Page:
September 30, 2016

Blog Post: Policy Fellow Brett Stayton

Participating in the Brad Rowse Policy Fellowship Program with the Congressional Sportsmen’s Foundation (CSF) this summer, I learned something new every day and I gained a much greater appreciation for the political process as it pertains to hunting, fishing, shooting and conservation. Growing up in Kentucky, I typically spent the fall chasing white-tails, the winter with my eyes on the horizon for ducks and geese, the spring trying to call in turkeys, and the summer casting lines for farm pond bass or big Ohio River catfish, but this summer I gained a whole new appreciation and understanding of the important role that legislators and organizations like CSF play in protecting the opportunities to hunt and fish that many of us in the sportsmen’s community can sometimes take for granted.

I have a degree in Wildlife Management from Eastern Kentucky University, and through my undergrad program I learned the biological foundations that many fish and wildlife management policies are predicated on. I’m currently a graduate student at Clemson University, where my program focuses on the human dimensions of conservation and natural resource management.  I’m also working with the South Carolina Department of Natural Resources (DNR) to help assess their youth hunting clinics around the state and in the fall of 2015 I helped DNR and the University launch an inaugural deer hunting clinic for Clemson Students with no prior hunting experience. This fall we’ve partnered with the National Wild Turkey Federation (NWTF) to expand the hunting clinic and provide students with an opportunity to participate in a mentored deer hunt at NWTF’s headquarters in Edgefield, SC.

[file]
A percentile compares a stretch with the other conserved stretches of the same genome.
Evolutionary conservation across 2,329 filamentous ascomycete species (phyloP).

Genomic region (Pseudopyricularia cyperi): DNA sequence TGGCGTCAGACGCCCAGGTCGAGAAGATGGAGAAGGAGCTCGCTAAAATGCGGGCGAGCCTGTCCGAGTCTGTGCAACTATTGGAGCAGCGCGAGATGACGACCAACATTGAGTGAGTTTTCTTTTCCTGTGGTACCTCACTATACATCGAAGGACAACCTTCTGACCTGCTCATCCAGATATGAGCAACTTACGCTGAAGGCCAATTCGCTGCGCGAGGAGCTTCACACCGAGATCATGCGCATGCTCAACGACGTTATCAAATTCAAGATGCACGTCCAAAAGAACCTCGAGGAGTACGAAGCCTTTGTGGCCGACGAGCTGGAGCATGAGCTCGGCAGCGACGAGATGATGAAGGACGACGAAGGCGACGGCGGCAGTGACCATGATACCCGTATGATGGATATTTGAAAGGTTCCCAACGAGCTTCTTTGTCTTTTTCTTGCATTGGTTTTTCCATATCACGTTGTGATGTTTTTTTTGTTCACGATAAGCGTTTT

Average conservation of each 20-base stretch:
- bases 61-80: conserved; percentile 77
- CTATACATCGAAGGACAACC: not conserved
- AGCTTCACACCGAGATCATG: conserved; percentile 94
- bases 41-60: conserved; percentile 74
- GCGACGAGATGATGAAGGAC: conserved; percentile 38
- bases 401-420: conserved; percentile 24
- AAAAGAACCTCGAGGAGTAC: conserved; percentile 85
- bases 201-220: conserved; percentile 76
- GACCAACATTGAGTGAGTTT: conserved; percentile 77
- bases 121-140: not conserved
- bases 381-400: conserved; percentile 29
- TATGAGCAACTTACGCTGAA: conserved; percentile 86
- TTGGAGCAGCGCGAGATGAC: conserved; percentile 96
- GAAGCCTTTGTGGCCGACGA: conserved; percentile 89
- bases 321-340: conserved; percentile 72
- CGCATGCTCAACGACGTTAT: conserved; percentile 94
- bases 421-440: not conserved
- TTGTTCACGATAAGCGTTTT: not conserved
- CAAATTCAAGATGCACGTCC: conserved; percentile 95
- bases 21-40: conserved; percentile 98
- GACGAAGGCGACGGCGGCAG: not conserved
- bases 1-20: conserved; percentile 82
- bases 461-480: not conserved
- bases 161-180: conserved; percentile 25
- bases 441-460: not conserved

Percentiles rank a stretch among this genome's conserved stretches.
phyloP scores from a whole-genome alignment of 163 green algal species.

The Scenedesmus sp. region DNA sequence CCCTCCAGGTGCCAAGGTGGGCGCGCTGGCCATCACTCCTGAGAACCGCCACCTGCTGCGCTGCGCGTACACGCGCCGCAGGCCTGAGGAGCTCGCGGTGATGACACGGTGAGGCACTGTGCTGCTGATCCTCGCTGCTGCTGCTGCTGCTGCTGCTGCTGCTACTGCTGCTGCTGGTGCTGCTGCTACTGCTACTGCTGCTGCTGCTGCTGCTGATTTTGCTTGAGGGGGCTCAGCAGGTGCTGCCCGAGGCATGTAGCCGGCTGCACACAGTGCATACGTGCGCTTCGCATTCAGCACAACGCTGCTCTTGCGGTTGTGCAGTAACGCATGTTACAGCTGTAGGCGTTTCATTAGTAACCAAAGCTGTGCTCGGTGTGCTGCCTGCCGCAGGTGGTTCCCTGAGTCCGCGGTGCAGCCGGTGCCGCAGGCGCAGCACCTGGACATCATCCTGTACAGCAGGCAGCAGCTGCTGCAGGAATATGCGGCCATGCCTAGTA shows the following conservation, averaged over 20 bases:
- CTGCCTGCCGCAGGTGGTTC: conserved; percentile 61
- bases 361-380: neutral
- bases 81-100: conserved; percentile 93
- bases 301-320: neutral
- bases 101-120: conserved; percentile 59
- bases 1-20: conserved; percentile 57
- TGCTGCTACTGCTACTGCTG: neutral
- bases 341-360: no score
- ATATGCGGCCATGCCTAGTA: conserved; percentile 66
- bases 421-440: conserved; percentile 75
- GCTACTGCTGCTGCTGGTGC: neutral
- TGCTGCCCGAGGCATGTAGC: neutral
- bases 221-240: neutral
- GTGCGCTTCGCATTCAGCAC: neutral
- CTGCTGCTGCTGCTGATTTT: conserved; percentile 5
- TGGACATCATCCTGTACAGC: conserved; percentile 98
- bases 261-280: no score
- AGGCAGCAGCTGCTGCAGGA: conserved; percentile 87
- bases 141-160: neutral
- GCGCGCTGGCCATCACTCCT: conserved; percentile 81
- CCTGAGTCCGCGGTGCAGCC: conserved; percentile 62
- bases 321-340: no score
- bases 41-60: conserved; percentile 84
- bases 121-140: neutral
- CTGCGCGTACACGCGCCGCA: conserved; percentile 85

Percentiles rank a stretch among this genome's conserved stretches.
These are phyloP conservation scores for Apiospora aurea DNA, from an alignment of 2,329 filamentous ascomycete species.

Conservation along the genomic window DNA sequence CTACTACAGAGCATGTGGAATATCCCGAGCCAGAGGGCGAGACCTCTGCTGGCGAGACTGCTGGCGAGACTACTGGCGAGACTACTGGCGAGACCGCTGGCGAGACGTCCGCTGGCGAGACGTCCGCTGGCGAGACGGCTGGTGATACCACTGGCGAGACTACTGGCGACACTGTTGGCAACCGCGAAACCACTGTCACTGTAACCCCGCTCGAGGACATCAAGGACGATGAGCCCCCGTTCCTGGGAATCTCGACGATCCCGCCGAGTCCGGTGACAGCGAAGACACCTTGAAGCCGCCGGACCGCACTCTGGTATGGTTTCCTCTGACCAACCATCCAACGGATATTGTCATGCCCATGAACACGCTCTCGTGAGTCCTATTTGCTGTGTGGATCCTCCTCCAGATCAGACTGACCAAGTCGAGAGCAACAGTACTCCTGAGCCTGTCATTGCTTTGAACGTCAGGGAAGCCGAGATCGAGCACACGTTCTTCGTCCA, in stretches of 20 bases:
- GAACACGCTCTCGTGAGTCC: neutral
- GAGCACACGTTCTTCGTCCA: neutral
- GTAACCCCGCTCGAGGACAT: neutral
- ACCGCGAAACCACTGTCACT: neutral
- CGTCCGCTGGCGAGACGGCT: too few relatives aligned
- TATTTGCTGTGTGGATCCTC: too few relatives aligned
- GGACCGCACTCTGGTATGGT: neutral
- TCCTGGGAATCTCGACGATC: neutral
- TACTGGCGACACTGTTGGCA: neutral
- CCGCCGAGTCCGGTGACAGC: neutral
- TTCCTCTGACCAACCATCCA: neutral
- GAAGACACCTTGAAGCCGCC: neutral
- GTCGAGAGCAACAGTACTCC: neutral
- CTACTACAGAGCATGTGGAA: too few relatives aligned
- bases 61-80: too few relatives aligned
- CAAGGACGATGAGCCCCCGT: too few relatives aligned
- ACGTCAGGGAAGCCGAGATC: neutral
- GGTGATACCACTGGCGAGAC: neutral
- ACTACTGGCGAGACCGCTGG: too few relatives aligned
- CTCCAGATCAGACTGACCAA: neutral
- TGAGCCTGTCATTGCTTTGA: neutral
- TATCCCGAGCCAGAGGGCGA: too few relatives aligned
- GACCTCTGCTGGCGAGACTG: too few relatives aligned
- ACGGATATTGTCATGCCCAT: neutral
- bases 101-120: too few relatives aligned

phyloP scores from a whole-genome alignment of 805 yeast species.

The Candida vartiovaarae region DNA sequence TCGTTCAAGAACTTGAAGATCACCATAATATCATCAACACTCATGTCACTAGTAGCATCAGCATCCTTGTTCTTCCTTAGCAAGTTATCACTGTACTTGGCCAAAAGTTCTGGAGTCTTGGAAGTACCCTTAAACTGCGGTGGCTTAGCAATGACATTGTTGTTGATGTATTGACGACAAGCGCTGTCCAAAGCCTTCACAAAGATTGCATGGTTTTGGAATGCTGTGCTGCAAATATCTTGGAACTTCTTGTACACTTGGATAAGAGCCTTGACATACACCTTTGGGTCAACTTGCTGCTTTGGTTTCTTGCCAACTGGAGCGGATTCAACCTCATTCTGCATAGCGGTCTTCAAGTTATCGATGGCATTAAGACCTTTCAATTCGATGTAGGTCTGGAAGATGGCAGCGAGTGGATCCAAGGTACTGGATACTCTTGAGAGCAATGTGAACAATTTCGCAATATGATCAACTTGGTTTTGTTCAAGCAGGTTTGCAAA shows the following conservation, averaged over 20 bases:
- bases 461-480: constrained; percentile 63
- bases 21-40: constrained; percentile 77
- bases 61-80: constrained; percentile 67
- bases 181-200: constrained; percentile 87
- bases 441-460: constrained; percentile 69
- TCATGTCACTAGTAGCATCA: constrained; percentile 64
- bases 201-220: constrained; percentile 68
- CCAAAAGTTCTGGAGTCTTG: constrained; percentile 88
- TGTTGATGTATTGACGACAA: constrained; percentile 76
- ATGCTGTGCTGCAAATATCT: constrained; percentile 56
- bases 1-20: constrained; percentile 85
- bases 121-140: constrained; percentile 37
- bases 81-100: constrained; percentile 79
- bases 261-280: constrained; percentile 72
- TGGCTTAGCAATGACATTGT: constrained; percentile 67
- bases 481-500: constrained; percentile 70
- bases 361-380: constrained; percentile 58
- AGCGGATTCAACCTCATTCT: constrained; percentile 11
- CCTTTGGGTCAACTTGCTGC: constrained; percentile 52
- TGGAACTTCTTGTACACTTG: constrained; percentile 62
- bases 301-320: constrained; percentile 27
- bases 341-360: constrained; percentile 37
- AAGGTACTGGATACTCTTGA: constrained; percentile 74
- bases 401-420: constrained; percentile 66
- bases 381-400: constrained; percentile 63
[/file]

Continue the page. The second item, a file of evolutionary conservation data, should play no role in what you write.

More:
Prior to my time at CSF I had some experience working with other aspects of hunting and wildlife conservation, but this summer I discovered an area where I feel I can truly make a positive impact on issues I’m personally vested in. My internship this summer provided me with an opportunity to explore the political and economic aspects of hunting, fishing, and wildlife conservation and gain a more profound knowledge of the crucial role that hunters, anglers, and recreational shooters play in advancing conservation. The internship program allowed me to make in-depth contributions to projects that make a tangible difference when it comes to advancing and protecting policies that ensure that I, and all of America’s sportsmen and women, have ample opportunities to hunt, fish, and shoot. CSF is a unique organization, and thus the experience I gained working with them cannot be replicated anywhere else. This summer reaffirmed that I am on the right career path, and I look forward to hopefully returning to DC after grad school so I can continue trying to make meaningful contributions to hunting, fishing, and conservation issues in the political arena. If you’re passionate about hunting, fishing, and the great outdoors I highly advise you to apply for CSF’s Policy Fellowship program, and if you have time I recommend you hit the nearby Tidal Basin to do some fishing in the shadows of the monuments. 


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